General Principles of State::

The State
The state is that organization, unique and sovereign for a particular
geographic domain, whose members, in strict accordance with a
formalized standard applied uniformly for a particular location within
the domain, and strictly constrained by a constitution enacted in
accordance with ,
(1) have unique authority to incarcerate those who violate the
individual rights of others, (2) have unique authority to use force,
or the threat thereof, to compel an individual to perform an act that
is not an immediate situational remedy for a crime, or to compel
surrender or otherwise deprive an individual of material or assets not
known to be stolen from the compelling agent, (3) are uniquely
responsible for, though are not uniquely permitted, the use of force
and the threat thereof, to protect the geographic domain from
ecological or forcible encroachment or compromise, and (4) uniquely,
maintain a policy infrastructure enforced by force and the threat
thereof for avoidance and resolution of conflicts among inhabitants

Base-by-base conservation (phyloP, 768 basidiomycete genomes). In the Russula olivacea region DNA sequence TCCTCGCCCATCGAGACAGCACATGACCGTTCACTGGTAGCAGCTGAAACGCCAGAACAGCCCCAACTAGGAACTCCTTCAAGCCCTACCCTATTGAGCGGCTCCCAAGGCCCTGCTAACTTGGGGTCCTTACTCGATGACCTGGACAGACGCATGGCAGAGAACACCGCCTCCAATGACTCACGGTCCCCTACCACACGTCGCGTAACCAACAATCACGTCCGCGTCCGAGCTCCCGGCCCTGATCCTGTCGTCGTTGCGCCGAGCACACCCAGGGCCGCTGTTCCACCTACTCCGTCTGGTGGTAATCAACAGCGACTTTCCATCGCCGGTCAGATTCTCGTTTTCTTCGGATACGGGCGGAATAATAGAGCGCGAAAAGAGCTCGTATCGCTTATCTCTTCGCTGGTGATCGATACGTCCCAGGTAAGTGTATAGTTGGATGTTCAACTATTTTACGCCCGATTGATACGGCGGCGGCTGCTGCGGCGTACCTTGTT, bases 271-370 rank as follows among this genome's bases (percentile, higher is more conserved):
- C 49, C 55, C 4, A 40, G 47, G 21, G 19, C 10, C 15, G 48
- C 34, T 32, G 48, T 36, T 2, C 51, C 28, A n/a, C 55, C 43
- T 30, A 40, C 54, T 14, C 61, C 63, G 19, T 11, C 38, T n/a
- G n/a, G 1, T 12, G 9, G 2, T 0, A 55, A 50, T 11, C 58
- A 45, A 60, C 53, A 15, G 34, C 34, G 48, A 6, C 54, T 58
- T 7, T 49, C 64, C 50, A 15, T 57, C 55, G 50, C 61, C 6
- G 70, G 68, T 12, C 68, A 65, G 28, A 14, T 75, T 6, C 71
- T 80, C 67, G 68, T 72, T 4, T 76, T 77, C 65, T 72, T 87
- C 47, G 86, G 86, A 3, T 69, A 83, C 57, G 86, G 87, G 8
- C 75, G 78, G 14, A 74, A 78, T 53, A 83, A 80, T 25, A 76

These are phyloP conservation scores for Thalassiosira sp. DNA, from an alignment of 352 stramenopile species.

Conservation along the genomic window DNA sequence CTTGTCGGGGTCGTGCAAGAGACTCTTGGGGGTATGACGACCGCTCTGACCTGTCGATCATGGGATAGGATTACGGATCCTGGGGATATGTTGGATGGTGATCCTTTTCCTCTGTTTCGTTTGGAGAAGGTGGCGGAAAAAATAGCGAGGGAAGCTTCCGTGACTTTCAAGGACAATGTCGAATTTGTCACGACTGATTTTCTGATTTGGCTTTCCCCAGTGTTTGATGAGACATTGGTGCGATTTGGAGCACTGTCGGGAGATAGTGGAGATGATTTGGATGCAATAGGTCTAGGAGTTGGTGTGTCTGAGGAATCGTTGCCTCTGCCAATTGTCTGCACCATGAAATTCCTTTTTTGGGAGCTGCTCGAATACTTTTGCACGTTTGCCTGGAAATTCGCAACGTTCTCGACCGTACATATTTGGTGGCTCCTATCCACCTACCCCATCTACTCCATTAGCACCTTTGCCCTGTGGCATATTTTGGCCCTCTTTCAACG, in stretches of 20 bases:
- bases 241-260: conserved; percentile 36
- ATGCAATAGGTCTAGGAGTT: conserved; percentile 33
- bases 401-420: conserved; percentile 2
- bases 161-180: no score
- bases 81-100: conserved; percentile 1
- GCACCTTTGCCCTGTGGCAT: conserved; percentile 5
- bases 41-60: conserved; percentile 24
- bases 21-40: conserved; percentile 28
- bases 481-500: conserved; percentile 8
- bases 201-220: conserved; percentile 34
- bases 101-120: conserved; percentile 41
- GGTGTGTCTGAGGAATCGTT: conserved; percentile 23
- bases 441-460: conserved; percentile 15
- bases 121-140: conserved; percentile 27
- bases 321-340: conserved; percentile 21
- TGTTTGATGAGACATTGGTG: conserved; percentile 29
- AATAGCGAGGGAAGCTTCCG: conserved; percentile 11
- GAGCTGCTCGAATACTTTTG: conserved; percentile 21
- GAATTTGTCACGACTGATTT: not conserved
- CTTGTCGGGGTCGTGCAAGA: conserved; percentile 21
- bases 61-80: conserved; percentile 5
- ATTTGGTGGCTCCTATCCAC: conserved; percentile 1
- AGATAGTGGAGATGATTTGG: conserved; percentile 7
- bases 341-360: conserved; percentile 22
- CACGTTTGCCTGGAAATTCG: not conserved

involving activities that significantly impact property not owned by
the actor, that are inherently deleterious, or potentially so, for

Containment of State Authority
The state has no authority beyond that generally or specifically
granted to it by this document.

Compartmentalization of the State
The state consists of a legislative infrastructure, an enforcement
infrastructure, an investigative infrastructure, and a military
infrastructure.  These are known as branches of state.

The legislative branch is responsible for the invention, and
recommendation for enactment, of new statutes (though citizens can
perform this function directly, as detailed in ).

The enforcement branch operates all courts and all jails and prisons.
It is responsible for the examination of particular instances of
allegedly unlawful behavior which have been brought to its attention
by the investigative branch or by a private individual.  Reports
pertaining to the behavior are given and examined in formal trial, and
it is determined which, if any, laws are violated by the behavior, and
what corrective action will be taken to discourage and restrain the
behaver from repeating the behavior, discourage the behavior among the
population, and in certain cases, compensate a victim.  The highest
court in the enforcement branch of a particular unit of state (as